Universal life is a more flexible type of permanent life insurance. Unlike whole life, this option allows for low and adjustable premiums. The death benefit is also adjustable and may be increased, though you may need to pass medical examinations to do so.
As with the other permanent life insurances, you can accumulate cash value. Keep in mind, however, that if you withdraw all of your cash value and stop paying the premium, your life insurance policy may lapse.
Do You Need Life Insurance?
The most commonly pushed notion about what age to get life insurance is “the younger, the better.” Though this is somewhat true, age alone isn’t enough to determine whether or not you need life insurance. The general rule of thumb is to get life insurance when someone else depends on you and your income.
There are many aspects of your life that you’ll want to evaluate before buying life insurance to make sure it's the right move at the time for you. We’ve broken down the most essential considerations below:
Factors To Consider
Age is often the first thing that’s brought up in conversations about when you should be insured. This is because buying life insurance when you're young qualifies you for lower premiums. Another reason is that the older you become, the more health conditions you may have, which drives up premiums and makes it harder for you to qualify.
This isn’t to say that being young automatically makes it easy for you to qualify. Banks and companies are after higher premiums, so you shouldn’t buy life insurance solely because you are worried about qualifying for one when you are older.
A more pressing reason to get life insurance when you’re young is if you have student loans that you cosigned with your parents, or if you’re married – especially if one of you is the primary wage-earner.
Amount Of Savings And Cost of Living
For many people, life insurance is a way to guarantee personal debts are paid off after you pass away. Some debts are discharged after death, but unfortunately, others like mortgages, credit card debt, or student loans remain.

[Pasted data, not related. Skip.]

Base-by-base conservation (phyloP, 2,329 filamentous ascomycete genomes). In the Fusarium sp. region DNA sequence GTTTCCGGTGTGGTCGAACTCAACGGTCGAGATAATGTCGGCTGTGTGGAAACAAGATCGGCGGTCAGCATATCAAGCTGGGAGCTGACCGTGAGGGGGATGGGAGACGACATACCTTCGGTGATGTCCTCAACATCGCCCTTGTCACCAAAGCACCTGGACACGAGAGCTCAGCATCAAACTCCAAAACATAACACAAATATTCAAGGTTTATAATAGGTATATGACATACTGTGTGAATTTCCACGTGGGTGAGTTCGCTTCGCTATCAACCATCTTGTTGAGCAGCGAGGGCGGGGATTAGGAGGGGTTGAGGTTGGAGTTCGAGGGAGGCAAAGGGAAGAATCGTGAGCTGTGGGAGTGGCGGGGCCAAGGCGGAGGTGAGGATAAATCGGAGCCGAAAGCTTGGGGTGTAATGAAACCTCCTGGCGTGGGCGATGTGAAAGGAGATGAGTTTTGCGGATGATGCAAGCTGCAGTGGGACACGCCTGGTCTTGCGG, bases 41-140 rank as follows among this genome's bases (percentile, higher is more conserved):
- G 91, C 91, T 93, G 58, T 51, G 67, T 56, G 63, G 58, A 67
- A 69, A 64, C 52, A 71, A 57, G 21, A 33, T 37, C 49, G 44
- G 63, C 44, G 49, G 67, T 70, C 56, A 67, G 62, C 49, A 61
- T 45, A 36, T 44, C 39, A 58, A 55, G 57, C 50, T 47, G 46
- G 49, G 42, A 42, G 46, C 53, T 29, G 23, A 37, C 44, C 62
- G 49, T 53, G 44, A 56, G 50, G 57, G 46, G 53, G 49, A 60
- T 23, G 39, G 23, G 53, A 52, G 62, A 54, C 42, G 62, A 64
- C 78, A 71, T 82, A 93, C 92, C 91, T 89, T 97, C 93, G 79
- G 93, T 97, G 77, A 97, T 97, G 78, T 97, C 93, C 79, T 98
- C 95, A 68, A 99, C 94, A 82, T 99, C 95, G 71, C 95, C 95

Cosigners on mortgages and joint account holders on a credit card are the first to inherit the responsibility. Otherwise, executors pay off these debts using your assets. Getting insured means that these things are settled and won’t eat into any inheritance you’ve left to your loved ones.
This may be the most important factor in deciding when you need to be insured. Once you have dependents, you should be thinking of buying life insurance. Dependents are those that rely on you and your income, such as children, spouses, or even key employees if you own a business.
Insurance should replace your income if something happens to you. When picking a life insurance policy, it’s important to evaluate how many people rely on you, if they will be taken care of, and for how long.
Your health is a big factor in determining when you need life insurance and what kind of policy you should have. Getting insured costs more money the more conditions you have. You shouldn’t be waiting until it’s too late to be insured – this will also give you peace of mind should anything happen to you.
Your profession may also play a big role in deciding if and when you need life insurance. If you run a business and have key employees that depend on you, a life insurance policy will ensure they are taken care of if anything happens to you.
If you own property with a spouse or relative, insurance is a good way to make sure it’s taken care of. Life insurance is a good way to settle debt, pay taxes, and handle other fees.
Families may need insurance to maintain estates and cover capital gains funds, and guarantee that the property remains intact for their heirs to inherit.
How Much Insurance Do You Need?
Determining the size of your life insurance policy depends on your situation. You can start by estimating the expenses that your beneficiaries will face in the years after you pass.